died, s rue live millions of dollars, yet lived
!more,' than most men worth one thousand
dollars. - Salt codfish was a standard dish
%val. him, and even in his last sickness, it
is said he upbraided these who had the care
of hint, for their extravagance in providing
delicacies for him, assuring them that he
could net afford it. He was a bachelor and
a snuff taker. His snuff he kept in a large
box, and bought by th a cents worth. There
was but ono store in Providence, and that
on India Point, where he could get his box
filled for a cent, and the old man used.to
patronize that stortr, more than a tails dis
sant, whenever his box required filling,
['Roar: POETRY.-I gave her a rose and
gave her a ring, and I asked her to marry
toe then—but Its sent them all back, the
insensible thicg, nod said she'd no notion
of men. I told her I'd oceans of money
and goods, and tried to fright her with a
growl, but she answereu, she was not bro't
up in the woods to be scared by the screech
of on owl. I called her a haggage and cc.
erything bad ; I slighted her features and
form, till at last 1 succeeded in getting her
mad, and she raged like a sea in a storm.
And then in a moment I turned and smiled
and called her my angel, and she fell in
toy arms like a wearisome child, and ex.
claimed, "We will marry this fall,"
NONE OF YOUR FUN.-A minister was
one Subbath examininga Sunday school in
a catechism before the congregation. The
usual question nas put to the first girl, a
strapper, who usually assisted her fatli,r,
Who Was a publican, in waiting upon cus
'What is your name ?'
, What is your name Y repeated the par.
'None of your fun, Mr. Minister,' said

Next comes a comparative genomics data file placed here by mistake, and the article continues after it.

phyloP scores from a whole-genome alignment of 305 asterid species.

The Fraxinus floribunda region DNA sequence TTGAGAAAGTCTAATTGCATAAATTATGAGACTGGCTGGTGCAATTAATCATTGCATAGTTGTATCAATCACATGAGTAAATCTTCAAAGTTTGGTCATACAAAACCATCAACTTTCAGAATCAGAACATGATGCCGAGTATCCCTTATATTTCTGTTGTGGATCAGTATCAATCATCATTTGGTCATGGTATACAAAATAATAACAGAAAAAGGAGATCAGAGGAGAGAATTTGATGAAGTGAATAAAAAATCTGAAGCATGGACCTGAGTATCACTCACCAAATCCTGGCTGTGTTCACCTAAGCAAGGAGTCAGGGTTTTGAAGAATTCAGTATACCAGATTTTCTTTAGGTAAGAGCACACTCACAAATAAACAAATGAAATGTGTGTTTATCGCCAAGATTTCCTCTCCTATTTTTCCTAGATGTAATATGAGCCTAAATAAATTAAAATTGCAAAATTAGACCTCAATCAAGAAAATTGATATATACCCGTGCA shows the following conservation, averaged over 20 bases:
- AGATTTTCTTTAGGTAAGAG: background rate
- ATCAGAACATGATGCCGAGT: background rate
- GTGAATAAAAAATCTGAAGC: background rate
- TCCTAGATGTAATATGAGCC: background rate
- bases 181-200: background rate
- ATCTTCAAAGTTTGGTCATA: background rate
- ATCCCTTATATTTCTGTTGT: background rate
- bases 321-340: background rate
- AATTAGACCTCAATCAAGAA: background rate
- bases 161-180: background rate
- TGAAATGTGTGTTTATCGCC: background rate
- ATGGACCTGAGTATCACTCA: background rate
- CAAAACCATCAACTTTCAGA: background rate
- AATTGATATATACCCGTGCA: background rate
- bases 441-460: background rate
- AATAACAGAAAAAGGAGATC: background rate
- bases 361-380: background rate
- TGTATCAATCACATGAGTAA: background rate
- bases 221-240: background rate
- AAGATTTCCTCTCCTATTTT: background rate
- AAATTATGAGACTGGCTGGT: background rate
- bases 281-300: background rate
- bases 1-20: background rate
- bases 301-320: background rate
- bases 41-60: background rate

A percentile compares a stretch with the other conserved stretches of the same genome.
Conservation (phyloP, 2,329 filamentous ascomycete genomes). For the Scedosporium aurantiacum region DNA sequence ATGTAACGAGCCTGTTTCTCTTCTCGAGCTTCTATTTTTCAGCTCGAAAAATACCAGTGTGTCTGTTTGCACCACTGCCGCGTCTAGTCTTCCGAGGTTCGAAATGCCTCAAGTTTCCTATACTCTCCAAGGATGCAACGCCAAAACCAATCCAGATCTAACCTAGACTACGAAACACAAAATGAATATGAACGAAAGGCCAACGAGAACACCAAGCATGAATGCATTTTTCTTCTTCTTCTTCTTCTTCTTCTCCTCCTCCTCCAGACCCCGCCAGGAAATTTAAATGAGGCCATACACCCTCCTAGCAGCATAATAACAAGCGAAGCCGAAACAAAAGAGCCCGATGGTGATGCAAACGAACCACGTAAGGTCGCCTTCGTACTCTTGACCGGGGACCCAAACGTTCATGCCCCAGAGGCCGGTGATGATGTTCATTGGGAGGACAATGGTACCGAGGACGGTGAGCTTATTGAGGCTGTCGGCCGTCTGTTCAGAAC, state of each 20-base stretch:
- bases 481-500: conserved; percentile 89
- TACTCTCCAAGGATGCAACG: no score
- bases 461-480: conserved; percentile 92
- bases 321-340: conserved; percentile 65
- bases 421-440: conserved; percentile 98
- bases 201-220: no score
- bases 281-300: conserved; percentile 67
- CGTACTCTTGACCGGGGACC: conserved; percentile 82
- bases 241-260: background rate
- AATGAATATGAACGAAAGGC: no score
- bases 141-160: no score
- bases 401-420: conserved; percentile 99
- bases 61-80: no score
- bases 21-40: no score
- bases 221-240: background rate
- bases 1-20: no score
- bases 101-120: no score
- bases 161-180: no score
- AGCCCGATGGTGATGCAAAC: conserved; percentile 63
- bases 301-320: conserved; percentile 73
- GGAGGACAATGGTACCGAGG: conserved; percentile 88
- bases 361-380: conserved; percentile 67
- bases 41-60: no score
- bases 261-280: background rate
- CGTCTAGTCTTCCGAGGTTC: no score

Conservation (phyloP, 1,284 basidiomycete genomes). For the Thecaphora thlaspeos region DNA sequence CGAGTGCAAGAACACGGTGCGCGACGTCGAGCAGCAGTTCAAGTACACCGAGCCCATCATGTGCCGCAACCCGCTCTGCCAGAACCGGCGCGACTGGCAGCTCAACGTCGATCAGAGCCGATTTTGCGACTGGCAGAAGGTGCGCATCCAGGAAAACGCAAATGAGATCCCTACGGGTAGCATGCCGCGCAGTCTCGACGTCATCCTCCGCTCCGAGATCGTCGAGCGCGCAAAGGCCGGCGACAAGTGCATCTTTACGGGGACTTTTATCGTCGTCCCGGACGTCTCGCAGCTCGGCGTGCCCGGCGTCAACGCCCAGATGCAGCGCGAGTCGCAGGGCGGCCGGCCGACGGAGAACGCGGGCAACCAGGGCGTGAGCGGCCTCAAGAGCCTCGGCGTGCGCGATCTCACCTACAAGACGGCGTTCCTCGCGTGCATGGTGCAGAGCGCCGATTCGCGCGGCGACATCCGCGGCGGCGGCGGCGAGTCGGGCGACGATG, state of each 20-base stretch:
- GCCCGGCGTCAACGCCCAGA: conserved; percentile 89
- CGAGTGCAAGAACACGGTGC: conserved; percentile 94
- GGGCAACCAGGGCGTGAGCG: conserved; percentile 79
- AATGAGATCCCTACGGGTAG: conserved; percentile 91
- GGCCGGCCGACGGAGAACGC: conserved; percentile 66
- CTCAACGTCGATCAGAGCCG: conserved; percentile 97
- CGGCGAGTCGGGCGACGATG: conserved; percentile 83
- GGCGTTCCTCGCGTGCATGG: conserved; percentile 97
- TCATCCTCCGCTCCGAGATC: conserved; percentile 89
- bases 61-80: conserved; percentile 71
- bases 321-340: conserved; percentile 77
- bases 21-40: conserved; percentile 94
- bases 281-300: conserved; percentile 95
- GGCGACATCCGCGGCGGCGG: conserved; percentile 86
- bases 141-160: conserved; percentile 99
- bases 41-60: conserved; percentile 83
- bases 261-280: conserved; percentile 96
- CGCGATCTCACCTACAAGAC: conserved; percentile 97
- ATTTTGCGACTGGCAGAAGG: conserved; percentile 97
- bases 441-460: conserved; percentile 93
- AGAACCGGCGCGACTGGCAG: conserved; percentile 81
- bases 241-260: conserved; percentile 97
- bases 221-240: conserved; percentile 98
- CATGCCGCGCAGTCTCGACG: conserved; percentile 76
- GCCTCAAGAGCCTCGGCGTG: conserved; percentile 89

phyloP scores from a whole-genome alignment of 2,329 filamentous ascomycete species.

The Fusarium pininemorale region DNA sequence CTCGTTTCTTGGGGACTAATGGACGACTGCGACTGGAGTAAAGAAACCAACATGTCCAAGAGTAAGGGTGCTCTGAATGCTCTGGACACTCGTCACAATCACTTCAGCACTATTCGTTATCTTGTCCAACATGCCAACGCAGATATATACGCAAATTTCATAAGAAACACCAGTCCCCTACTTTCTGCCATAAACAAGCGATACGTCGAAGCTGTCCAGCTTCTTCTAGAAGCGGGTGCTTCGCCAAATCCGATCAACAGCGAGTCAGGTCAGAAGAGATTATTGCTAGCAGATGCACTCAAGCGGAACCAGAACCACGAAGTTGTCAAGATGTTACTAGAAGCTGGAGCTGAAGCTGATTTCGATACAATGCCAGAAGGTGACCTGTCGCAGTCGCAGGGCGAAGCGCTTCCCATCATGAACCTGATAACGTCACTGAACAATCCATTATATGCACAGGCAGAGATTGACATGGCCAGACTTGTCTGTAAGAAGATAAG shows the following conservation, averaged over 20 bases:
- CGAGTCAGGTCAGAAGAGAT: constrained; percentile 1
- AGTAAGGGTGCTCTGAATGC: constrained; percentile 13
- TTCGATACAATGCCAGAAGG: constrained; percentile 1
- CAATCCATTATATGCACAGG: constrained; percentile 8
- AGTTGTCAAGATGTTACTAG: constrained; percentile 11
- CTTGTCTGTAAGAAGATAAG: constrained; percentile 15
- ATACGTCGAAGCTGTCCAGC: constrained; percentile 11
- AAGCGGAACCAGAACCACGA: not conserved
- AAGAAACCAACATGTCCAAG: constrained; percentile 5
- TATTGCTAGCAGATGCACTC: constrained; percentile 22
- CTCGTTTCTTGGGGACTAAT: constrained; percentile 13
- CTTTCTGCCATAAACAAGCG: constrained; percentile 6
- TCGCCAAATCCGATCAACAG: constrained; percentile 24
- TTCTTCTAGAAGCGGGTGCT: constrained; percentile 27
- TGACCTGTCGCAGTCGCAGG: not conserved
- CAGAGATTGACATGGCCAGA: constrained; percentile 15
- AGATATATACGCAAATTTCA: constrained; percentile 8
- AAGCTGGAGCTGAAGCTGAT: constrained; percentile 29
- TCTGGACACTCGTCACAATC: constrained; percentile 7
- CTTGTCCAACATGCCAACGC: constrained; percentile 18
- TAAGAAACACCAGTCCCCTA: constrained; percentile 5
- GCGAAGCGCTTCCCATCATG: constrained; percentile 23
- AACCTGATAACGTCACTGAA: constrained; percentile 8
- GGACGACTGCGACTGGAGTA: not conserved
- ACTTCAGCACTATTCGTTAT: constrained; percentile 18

.the girl, Von know any name well enough.
Don't you say when you comb to our house
on a night, 'Bet, bring no some more ale.
An Ugly Squint,
A butcher who was afflicted with an ob
liquity of viston known as strabismus, tvas
about slaughtering a bullock, and employ
ed a little negro boy to stand by the hull's
neck. grasp his horns and hold hie head
steady, on that he (the butcher) would have
a certainty of knocking him down. As the
butcher poised his axe in the air, he seem.
to be looking directly at the negro instead of
'Look hero, look here, bossy,' exclaimed
the darkey with a great deal of nervous
trepidation, you g wine to strike what
you is loolon'.'
'Of course I am. y ou black sca,undrel,'
'Den you get somebody else to hold the
bullock,' ejaculated the negro : 'you tsn't
g wine tor knock dis child's brains out !'
FROM THE OLIVE BRANCH.
AUNT HANNAH AND THE CHURCH FAIR.
AUNT lIANNAn lived out of town.
"Did I ever tell you what a time I had
at our church lair last winter' " said slip to
me one evening.
'No! What of it?'
""Now ain't that strange ? Thought I
had told everybody about it, to be sure.
Ln, well 'twill be news to you then l You
know Nora Thorndale, Judge Thorndale's
darter She mine over to our house and
said our congregation were guilt' to have a
fair in the village ineetin'•hotise."
4 0n tell," suz I. "Who's goin' to
'Oh !" said she mighty smilin', 'two
ain't guilt' to have preachin'; u f"w young
persons of the congregation, who seem to
take it deeper interest in the church's we' .
fore than the members themselves, desire
to purchase is few indespensable articles
for the nieetin' house; and we thought if
all the church would present us pies, and
cakes, said *meats and such things, we
would tippoint a night to seil them is the
vestry of the church, and take the pro
ceeds to buy the necessary things. The
I plan is well received, especially by the